Now, that may sound pretty lame considering I just reminded you that we originally hoped to be there 5 months ago, but reserve your judgement and join us in the celebration. There are nuggets of wisdom here.
Goals matter. They drive us. They make us DO things, and not just dream about doing them. I read a really sharp article last year on Cracked.com that has stuck with me for a long time. To sum up, the writer illustrates in several different ways the uselessness of the well-intentioned, and the power of action. Being a good person, caring about the less fortunate, having dreams and aspirations. None of it means squat if you don’t DO anything about it. It’s a simple concept but somehow this article laid down a few metaphors that really hit the message home.
In thinking about the thesis mentioned in the previous paragraph, I can honestly say that I’m proud of us. We rock. Yes we’re only halfway to Tahiti by the date we intended to be ON Tahiti; but that only means one thing to me, WE’RE HALFWAY TO TAHITI!!! We’ve run 2,054 miles between the two of us and saved as much money. We rock.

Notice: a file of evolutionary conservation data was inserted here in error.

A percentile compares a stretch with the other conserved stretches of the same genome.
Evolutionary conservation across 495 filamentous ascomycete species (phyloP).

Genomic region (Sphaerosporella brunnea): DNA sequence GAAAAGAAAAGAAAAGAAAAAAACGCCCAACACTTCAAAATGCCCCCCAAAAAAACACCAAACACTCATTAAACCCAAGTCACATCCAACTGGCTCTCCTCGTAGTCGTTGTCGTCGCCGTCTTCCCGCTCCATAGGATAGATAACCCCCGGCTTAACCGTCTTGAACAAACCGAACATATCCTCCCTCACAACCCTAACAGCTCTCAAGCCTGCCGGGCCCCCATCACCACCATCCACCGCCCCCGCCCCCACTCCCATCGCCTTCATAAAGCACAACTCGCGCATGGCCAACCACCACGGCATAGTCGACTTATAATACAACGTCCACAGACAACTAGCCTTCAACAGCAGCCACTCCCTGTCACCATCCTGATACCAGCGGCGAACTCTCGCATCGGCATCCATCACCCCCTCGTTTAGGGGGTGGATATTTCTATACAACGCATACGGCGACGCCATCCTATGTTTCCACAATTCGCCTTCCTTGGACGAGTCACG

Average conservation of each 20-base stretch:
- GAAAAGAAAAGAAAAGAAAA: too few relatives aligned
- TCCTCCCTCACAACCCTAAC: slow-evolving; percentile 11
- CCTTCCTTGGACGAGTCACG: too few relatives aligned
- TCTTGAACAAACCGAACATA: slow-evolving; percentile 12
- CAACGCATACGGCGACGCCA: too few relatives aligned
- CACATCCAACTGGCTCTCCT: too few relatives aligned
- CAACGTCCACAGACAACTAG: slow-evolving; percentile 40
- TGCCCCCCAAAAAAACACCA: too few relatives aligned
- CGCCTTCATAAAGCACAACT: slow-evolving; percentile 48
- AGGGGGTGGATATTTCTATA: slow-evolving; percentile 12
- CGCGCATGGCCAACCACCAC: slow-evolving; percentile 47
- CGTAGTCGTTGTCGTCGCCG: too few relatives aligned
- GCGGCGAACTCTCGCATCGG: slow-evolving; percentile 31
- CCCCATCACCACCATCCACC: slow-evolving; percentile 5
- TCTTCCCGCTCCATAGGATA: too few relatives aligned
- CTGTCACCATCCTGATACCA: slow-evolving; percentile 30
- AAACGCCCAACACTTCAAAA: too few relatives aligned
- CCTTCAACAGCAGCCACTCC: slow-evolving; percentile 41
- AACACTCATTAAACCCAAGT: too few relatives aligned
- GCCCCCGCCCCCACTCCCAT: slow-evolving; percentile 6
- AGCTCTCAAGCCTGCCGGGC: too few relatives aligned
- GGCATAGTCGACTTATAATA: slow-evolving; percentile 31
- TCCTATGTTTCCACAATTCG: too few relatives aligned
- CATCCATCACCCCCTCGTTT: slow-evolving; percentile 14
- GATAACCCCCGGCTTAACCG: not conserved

Nothing goes as planned. If you have an example of a goal or life event that went EXACTLY as planned, by all means, share in the comments. Prove me wrong. In my experience, life always mixes things up a bit. The trick is to not let life’s minor or major detours derail you completely from what is truly important to you. So yes, it has been harder than expected to meet our weekly mileage goals. We could have let that discourage us and we could have turned around and headed back to shore. Nope. When my stint on the AMC took up two years of my life, when Brad’s massive understudying gig at the Geffen made running time impossible, when we got colds or flus or injuries, or when we fell during a race and and sprained our ankle for a month, you know what we did?
Nobody said it would be an easy run. We didn’t give up.